i dont know anything about sedation,but i know its something that i would not do unless absolutely necessary and only with advice and a checkup with the vet first.

if you can get a big enough cage to transport her in so she can have a water bowl and to stretch her legs.

i would cover the cage with a black linen sheet so she cannot see too much light.

and important...think!...be prepared,
make sure you can get access to the cage door from inside the car before you put the cage in the car.
keep a pair of thick gloves and a sheet inside the car, if you have to go in the cage for anything while on the journey and she gets out the cage you will need these.
dont open the cage door unless you are inside the car with the doors closed.

if she gets out on the journey you can say goodbye forever.

i hope everything goes ok. with little kittie
post #4 of 11
Originally Posted by ryobious
I am going to have to go the live trap routine w/ a divider because she cannot be touched and I can't get food, water and a litter box to her without loosing my hand. Would this be the best way to do it?? I'm driving the entire 14 hours in one day so she won't have to be in there overnight. I am trying to get my vet to prescribe some sort of sedative for her. Is this recommended?
I like the idea of a live trap with a divider. Can you get the trap early, so you can block it open, and start putting her food bowl inside. Then she will kind of get used to the trap, and it won't be so scary. I like the idea of a sedative, even if you need to stop at the vets for a shot on the way out of town.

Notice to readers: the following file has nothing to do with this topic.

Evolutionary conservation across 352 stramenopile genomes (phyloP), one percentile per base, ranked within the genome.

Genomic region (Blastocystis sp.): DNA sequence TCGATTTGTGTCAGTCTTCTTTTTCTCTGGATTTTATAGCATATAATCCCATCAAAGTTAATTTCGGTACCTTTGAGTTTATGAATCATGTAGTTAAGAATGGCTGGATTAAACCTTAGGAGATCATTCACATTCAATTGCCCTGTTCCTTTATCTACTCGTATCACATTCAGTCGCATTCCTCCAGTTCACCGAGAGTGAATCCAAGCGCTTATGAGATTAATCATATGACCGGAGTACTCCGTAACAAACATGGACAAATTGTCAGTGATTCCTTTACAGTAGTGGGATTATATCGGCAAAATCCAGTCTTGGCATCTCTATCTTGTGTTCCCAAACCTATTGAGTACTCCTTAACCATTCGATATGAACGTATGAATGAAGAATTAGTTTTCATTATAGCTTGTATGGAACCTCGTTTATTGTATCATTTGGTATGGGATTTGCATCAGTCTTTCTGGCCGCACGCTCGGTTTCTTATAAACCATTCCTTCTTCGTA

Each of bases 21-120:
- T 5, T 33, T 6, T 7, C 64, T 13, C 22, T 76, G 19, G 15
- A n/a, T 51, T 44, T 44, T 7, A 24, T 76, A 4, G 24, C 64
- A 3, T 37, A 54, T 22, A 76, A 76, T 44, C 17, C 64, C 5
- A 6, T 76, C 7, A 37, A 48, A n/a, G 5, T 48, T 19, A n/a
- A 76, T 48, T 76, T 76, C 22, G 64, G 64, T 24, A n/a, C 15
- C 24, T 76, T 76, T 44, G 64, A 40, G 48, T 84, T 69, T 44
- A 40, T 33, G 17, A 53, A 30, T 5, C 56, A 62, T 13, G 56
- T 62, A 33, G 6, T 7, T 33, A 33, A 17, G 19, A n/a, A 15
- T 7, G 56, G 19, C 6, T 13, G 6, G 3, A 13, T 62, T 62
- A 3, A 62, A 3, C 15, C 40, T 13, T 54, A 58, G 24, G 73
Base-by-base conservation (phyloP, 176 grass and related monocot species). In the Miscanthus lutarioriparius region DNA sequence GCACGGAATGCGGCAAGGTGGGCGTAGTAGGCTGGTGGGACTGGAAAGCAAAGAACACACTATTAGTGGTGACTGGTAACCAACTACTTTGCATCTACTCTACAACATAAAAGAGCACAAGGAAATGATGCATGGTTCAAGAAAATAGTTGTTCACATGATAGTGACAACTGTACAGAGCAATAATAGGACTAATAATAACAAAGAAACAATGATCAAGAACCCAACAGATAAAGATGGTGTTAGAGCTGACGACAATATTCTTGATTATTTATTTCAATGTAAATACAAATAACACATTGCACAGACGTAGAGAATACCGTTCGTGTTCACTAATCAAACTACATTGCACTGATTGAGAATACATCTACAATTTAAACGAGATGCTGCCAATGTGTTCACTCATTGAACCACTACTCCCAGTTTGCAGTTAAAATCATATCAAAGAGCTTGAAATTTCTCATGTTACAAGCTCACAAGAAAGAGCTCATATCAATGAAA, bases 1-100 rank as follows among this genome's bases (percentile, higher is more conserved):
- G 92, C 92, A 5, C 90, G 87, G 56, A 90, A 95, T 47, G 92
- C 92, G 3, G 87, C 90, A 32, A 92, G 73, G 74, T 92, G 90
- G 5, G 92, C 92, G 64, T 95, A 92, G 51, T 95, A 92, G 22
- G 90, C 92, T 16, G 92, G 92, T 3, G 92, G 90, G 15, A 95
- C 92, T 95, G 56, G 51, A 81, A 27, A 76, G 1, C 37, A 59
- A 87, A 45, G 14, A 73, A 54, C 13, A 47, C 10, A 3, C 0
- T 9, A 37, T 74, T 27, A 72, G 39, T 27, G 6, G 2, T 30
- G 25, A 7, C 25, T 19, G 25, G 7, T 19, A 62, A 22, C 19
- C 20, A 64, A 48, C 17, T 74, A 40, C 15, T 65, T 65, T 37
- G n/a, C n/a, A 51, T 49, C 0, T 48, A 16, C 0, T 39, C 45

You might also try spraying the area with Feliway...I have found it to be very helpful with feral kitties.

Also, when you get to the new house, she should be limited to one room with few hiding places. Then she can adjust more easily to the change, and she is protected from some of the chaos of the unpacking, and won't be as likely to sneak outside. You can also keep working on her taming process, and it will likely go faster if she has one room.

The progress you have made sounds wonderful. Keep hand feeding her when possible. Try not to make direct eye contact, as she will see it as a threat. If she is at all playful, try walking away from her while dragging a shoelace or long toy. If she joins in the play, she will be following you! Long dangly toys are also good to play over or behind a chair, so they are playing with you, without seeing you. Over several play sessions, you can bring her closer to you, or "pet" her with the toy. Again, if you can have her approaching you, instead of running from you, it is a good thing!

Best of luck with your frightened girl. I hope the trip helps settle her, rather than setting her back. And thanks to your dh for volunteering to protect our country. He is a very brave and courageous man!
post #5 of 11
I"ve tamed quite a few ferals, mostly successfully except for one.

You still have a lot of time to work with her, but it's nearly impossible to tame a feral who is loose in the house.

If you can, you need to get her and all her stuff into one room without too many hiding places. You can go in many a times a day to feed her, try and engage her with toys, and just sit and talk quietly to her. You needn't sit for hours, just get her used to your coming and going.

As has been mentioned, try keeping your body turned sideways so you look smaller and less threatening and don't look her directly in the eyes. Sit on the floor holding something really yummy in the palm of your hand and let your hand rest on the floor.

I hope you have good luck with her, and it's great that you took her into your home!
I have a feral cat that I've given up on taming, and I do worry if I ever have to move or even if she needs to see the vet!
post #6 of 11